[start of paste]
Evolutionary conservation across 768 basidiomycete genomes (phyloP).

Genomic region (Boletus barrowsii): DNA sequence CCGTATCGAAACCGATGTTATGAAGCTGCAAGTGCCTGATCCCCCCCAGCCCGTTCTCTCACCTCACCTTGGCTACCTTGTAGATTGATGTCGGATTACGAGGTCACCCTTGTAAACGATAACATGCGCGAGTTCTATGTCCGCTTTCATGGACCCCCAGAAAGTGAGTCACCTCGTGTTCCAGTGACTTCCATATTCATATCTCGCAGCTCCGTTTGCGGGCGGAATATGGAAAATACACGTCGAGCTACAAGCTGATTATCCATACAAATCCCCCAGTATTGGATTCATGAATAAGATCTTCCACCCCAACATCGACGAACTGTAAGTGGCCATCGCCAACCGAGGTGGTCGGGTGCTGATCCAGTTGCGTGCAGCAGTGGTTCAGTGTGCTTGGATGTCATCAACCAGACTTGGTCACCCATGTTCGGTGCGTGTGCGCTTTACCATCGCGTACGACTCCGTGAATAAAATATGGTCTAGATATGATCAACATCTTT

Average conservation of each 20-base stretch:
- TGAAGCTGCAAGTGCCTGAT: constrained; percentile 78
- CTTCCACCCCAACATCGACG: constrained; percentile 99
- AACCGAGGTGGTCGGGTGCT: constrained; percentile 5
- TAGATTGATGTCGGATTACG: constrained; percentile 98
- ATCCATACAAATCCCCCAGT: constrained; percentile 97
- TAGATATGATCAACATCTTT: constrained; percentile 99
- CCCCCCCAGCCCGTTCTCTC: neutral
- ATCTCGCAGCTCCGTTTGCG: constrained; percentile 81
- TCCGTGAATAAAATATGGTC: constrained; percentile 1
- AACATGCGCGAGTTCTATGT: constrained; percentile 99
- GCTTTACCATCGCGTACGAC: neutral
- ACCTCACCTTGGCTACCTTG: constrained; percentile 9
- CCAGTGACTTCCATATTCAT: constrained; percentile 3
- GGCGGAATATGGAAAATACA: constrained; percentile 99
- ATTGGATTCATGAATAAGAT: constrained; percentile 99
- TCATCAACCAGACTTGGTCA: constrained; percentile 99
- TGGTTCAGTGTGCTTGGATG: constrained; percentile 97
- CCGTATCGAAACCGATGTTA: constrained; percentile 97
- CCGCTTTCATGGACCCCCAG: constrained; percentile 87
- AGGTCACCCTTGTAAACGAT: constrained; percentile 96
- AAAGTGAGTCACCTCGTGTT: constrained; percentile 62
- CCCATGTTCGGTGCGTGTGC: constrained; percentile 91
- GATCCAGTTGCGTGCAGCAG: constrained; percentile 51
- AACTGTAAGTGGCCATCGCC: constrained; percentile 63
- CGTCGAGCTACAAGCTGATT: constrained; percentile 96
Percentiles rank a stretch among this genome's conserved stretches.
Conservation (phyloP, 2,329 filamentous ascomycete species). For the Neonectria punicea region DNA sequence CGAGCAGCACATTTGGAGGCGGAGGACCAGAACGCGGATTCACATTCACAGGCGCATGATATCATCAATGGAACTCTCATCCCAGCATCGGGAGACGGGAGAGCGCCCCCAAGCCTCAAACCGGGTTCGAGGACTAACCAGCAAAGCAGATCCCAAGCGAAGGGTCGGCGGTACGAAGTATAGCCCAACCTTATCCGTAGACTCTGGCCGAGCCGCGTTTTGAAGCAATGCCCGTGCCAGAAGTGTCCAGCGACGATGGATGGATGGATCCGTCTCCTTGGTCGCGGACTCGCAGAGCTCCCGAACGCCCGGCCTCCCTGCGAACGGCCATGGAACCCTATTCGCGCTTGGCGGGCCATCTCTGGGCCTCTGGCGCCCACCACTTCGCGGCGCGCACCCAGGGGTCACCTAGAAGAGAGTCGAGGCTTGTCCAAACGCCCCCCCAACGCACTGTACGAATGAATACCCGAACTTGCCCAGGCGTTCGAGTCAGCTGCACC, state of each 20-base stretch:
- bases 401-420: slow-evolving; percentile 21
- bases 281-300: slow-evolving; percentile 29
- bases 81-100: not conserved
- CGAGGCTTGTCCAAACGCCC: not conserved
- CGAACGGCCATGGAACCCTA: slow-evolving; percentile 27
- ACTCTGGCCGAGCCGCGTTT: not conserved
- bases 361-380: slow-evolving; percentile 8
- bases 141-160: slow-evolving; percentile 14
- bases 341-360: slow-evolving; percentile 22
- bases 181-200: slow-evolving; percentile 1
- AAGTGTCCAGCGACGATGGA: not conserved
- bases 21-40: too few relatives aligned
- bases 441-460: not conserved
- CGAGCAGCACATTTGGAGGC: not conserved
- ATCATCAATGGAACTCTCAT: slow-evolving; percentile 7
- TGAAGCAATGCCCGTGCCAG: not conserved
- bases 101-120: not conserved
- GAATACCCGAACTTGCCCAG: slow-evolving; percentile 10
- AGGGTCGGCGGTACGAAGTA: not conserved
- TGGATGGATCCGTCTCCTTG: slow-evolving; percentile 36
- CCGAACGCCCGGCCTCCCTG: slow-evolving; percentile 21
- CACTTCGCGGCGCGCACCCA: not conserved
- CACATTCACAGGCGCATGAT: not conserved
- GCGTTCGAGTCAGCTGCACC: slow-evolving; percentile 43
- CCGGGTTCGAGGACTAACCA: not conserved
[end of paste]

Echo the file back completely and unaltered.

Evolutionary conservation across 768 basidiomycete genomes (phyloP).

Genomic region (Boletus barrowsii): DNA sequence CCGTATCGAAACCGATGTTATGAAGCTGCAAGTGCCTGATCCCCCCCAGCCCGTTCTCTCACCTCACCTTGGCTACCTTGTAGATTGATGTCGGATTACGAGGTCACCCTTGTAAACGATAACATGCGCGAGTTCTATGTCCGCTTTCATGGACCCCCAGAAAGTGAGTCACCTCGTGTTCCAGTGACTTCCATATTCATATCTCGCAGCTCCGTTTGCGGGCGGAATATGGAAAATACACGTCGAGCTACAAGCTGATTATCCATACAAATCCCCCAGTATTGGATTCATGAATAAGATCTTCCACCCCAACATCGACGAACTGTAAGTGGCCATCGCCAACCGAGGTGGTCGGGTGCTGATCCAGTTGCGTGCAGCAGTGGTTCAGTGTGCTTGGATGTCATCAACCAGACTTGGTCACCCATGTTCGGTGCGTGTGCGCTTTACCATCGCGTACGACTCCGTGAATAAAATATGGTCTAGATATGATCAACATCTTT

Average conservation of each 20-base stretch:
- TGAAGCTGCAAGTGCCTGAT: constrained; percentile 78
- CTTCCACCCCAACATCGACG: constrained; percentile 99
- AACCGAGGTGGTCGGGTGCT: constrained; percentile 5
- TAGATTGATGTCGGATTACG: constrained; percentile 98
- ATCCATACAAATCCCCCAGT: constrained; percentile 97
- TAGATATGATCAACATCTTT: constrained; percentile 99
- CCCCCCCAGCCCGTTCTCTC: neutral
- ATCTCGCAGCTCCGTTTGCG: constrained; percentile 81
- TCCGTGAATAAAATATGGTC: constrained; percentile 1
- AACATGCGCGAGTTCTATGT: constrained; percentile 99
- GCTTTACCATCGCGTACGAC: neutral
- ACCTCACCTTGGCTACCTTG: constrained; percentile 9
- CCAGTGACTTCCATATTCAT: constrained; percentile 3
- GGCGGAATATGGAAAATACA: constrained; percentile 99
- ATTGGATTCATGAATAAGAT: constrained; percentile 99
- TCATCAACCAGACTTGGTCA: constrained; percentile 99
- TGGTTCAGTGTGCTTGGATG: constrained; percentile 97
- CCGTATCGAAACCGATGTTA: constrained; percentile 97
- CCGCTTTCATGGACCCCCAG: constrained; percentile 87
- AGGTCACCCTTGTAAACGAT: constrained; percentile 96
- AAAGTGAGTCACCTCGTGTT: constrained; percentile 62
- CCCATGTTCGGTGCGTGTGC: constrained; percentile 91
- GATCCAGTTGCGTGCAGCAG: constrained; percentile 51
- AACTGTAAGTGGCCATCGCC: constrained; percentile 63
- CGTCGAGCTACAAGCTGATT: constrained; percentile 96
Percentiles rank a stretch among this genome's conserved stretches.
Conservation (phyloP, 2,329 filamentous ascomycete species). For the Neonectria punicea region DNA sequence CGAGCAGCACATTTGGAGGCGGAGGACCAGAACGCGGATTCACATTCACAGGCGCATGATATCATCAATGGAACTCTCATCCCAGCATCGGGAGACGGGAGAGCGCCCCCAAGCCTCAAACCGGGTTCGAGGACTAACCAGCAAAGCAGATCCCAAGCGAAGGGTCGGCGGTACGAAGTATAGCCCAACCTTATCCGTAGACTCTGGCCGAGCCGCGTTTTGAAGCAATGCCCGTGCCAGAAGTGTCCAGCGACGATGGATGGATGGATCCGTCTCCTTGGTCGCGGACTCGCAGAGCTCCCGAACGCCCGGCCTCCCTGCGAACGGCCATGGAACCCTATTCGCGCTTGGCGGGCCATCTCTGGGCCTCTGGCGCCCACCACTTCGCGGCGCGCACCCAGGGGTCACCTAGAAGAGAGTCGAGGCTTGTCCAAACGCCCCCCCAACGCACTGTACGAATGAATACCCGAACTTGCCCAGGCGTTCGAGTCAGCTGCACC, state of each 20-base stretch:
- bases 401-420: slow-evolving; percentile 21
- bases 281-300: slow-evolving; percentile 29
- bases 81-100: not conserved
- CGAGGCTTGTCCAAACGCCC: not conserved
- CGAACGGCCATGGAACCCTA: slow-evolving; percentile 27
- ACTCTGGCCGAGCCGCGTTT: not conserved
- bases 361-380: slow-evolving; percentile 8
- bases 141-160: slow-evolving; percentile 14
- bases 341-360: slow-evolving; percentile 22
- bases 181-200: slow-evolving; percentile 1
- AAGTGTCCAGCGACGATGGA: not conserved
- bases 21-40: too few relatives aligned
- bases 441-460: not conserved
- CGAGCAGCACATTTGGAGGC: not conserved
- ATCATCAATGGAACTCTCAT: slow-evolving; percentile 7
- TGAAGCAATGCCCGTGCCAG: not conserved
- bases 101-120: not conserved
- GAATACCCGAACTTGCCCAG: slow-evolving; percentile 10
- AGGGTCGGCGGTACGAAGTA: not conserved
- TGGATGGATCCGTCTCCTTG: slow-evolving; percentile 36
- CCGAACGCCCGGCCTCCCTG: slow-evolving; percentile 21
- CACTTCGCGGCGCGCACCCA: not conserved
- CACATTCACAGGCGCATGAT: not conserved
- GCGTTCGAGTCAGCTGCACC: slow-evolving; percentile 43
- CCGGGTTCGAGGACTAACCA: not conserved